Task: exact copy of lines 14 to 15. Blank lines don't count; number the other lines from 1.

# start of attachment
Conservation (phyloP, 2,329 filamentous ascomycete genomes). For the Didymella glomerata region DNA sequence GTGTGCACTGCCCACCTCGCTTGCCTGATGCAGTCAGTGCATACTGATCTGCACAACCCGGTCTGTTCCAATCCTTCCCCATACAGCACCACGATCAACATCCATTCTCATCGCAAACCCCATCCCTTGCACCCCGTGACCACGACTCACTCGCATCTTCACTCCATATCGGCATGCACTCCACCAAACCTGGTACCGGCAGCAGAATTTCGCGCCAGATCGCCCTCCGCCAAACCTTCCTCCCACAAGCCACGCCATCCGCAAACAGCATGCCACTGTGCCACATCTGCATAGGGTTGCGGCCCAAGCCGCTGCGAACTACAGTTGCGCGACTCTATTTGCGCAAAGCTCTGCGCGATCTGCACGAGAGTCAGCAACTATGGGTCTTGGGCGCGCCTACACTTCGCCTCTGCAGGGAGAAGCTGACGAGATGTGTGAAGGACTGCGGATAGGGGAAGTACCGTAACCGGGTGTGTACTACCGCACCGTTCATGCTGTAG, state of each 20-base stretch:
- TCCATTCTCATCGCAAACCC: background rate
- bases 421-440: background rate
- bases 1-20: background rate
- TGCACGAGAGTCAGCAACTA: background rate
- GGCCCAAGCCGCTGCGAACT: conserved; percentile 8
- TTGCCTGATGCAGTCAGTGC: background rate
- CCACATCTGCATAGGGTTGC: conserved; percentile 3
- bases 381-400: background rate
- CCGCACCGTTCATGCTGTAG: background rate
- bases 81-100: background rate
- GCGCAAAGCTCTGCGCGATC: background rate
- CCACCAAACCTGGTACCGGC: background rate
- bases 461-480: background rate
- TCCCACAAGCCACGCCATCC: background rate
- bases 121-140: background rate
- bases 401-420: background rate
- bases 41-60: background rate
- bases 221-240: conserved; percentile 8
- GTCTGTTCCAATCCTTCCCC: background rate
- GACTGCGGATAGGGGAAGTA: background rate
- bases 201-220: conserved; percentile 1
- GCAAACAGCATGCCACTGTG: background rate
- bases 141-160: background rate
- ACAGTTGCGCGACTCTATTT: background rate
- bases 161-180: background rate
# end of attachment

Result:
- bases 461-480: background rate
- TCCCACAAGCCACGCCATCC: background rate